Every now and then I need to forgo the Hollywood studio production and just wallow around in the tradition of what is commonly known and marketed as exploitation cinema. This Enzo G. Castellari film fits the mold and filled my need for an inept hastily filmed guilty pleasure.
It’s all rather ridiculous with Franco Nero hidden under a long dirty blonde wig who for some odd reason just loves to manhandle sharks. The film opens with Franco playing tug of war with a shark caught on the end of his fishing line. No need for gloves either as Franco goes about pulling the maneater in close enough to harpoon the beast.
With some funky island music over the soundtrack Franco gets into brawls in local beach side bars and teams with Jorge Luke to plan a way to bring 100 million dollars to the surface that he has located in a plane on the ocean floor. Turning up on the island is the mysterious Michael Forrest who seems to want more than just shark fishing lessons from Franco. Perhaps he’s after the sunken treasure as well.
As the plot unfolds it seems that Franco is a man with a past whose wife and son are long dead yet frequently revisit him in tormenting dreams. Catching on to what Forrest is really after he’ll also have local island mobsters to contend with as they are on to the sunken treasure and want there cut of the money.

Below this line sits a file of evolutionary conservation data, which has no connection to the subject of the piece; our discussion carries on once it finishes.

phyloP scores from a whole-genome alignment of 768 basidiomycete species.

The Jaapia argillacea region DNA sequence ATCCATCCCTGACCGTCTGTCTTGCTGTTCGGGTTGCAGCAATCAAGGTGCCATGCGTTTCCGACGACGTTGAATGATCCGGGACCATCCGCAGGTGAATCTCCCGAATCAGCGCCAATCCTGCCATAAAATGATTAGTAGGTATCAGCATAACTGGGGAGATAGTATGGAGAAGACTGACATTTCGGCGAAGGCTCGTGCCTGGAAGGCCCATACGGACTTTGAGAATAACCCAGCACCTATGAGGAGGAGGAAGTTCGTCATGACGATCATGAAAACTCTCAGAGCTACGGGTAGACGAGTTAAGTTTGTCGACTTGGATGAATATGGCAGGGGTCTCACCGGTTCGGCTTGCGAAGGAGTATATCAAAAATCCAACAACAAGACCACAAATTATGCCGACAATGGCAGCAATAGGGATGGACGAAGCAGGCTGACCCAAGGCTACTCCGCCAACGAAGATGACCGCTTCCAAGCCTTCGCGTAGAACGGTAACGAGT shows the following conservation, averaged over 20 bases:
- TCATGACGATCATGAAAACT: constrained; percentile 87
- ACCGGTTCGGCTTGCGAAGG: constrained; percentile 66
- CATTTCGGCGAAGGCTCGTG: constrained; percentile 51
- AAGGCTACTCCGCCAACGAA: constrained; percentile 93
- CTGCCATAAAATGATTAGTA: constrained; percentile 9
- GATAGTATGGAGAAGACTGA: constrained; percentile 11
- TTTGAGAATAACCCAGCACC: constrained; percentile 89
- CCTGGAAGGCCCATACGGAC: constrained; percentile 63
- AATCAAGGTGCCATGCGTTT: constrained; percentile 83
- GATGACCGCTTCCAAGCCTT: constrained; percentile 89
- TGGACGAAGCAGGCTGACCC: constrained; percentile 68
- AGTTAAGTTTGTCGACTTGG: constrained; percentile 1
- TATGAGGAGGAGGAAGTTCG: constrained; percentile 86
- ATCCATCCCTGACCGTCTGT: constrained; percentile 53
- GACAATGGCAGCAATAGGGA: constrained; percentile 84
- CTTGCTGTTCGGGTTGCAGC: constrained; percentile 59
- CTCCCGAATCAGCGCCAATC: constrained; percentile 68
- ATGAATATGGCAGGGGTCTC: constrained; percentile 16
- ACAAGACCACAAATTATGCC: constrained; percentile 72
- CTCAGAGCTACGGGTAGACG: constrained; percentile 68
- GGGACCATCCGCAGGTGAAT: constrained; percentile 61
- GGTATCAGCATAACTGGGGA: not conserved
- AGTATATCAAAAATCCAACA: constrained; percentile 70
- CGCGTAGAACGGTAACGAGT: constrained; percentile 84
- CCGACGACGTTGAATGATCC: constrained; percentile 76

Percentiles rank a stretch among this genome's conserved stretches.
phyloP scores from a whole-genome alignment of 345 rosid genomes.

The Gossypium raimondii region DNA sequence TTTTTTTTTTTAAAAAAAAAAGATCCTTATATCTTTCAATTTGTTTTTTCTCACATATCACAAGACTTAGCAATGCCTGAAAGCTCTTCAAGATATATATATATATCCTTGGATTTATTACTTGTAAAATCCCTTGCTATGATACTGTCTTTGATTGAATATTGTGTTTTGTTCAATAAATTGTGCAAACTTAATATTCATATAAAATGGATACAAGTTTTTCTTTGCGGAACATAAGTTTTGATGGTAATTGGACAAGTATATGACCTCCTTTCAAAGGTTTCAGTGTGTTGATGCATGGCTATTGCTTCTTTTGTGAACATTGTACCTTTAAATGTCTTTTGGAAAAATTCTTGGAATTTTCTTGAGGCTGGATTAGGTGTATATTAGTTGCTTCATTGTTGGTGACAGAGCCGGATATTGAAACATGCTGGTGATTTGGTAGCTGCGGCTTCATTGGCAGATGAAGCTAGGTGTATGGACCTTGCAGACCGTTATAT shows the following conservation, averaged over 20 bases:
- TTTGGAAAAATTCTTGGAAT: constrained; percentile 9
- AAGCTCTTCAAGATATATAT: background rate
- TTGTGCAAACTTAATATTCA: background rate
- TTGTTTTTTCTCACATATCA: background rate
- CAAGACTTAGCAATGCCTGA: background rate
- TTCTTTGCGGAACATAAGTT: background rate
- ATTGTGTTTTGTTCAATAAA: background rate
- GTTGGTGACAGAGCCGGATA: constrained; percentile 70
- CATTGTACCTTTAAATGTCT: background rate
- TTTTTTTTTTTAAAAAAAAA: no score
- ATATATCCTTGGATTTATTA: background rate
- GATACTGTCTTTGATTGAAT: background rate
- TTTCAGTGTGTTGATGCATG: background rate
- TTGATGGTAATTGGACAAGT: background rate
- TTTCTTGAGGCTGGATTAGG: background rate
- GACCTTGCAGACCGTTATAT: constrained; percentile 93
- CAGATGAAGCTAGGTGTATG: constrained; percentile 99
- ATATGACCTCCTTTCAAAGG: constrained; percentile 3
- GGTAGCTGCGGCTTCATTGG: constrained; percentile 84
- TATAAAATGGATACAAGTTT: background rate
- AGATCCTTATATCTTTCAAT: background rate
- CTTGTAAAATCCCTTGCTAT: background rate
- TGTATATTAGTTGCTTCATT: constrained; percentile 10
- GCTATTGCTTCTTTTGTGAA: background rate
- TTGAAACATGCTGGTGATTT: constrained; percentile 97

When the mobsters put the muscle on Franco it only draws him closer to taking on Forrest as a partner with Luke. There’s sure to be gunfire and exploding boats as the men don there deep sea diving gear to get to the plane which is perilously close to sliding off an underwater cliff and plunge to greater depths and out of reach for any normal man.
As much as I like Franco Nero in film there’s something wrong seeing him in this dirty blonde wig. It just doesn’t fit the man who has that slick black hair in so many of his roles. Like many classic film fans in North America I am totally aware of who Franco is and yet I have only seen a small amount of his films. This is the 21st film by my count. His westerns and gangster films work best for me and while this has a gangland element to it, the shark hunting scenes come off as laughable.
Imagine a lone man in a rowboat who just dives off of it into the ocean to tackle a shark with a hand knife. If anyone can do it I am quite sure it would be Franco Nero but that doesn’t prevent the scene from being ridiculous. I also got a kick out of the difference in the size of the shark before the stunt man dived into the water (stock footage) and the actual creature he has a hold of by the fins.
Actor Michael Forrest is for me most associated with the Star Trek episode Who Mourns for Adonis from the original sixties series. He played Apollo who is odds with the crew of the Enterprise.
Director Castellari had worked with Nero previously on Keoma and the Death Wish like Street Law. Both of which I have seen. His name also resurfaced and got some mileage from the fact that Quentin Tarantino championed his 1978 film The Inglorious Bastards and of course borrowing the title for his war film.
As I mentioned above, this is easily marketed as exploitation cinema and it is in just such a collection that I came across it.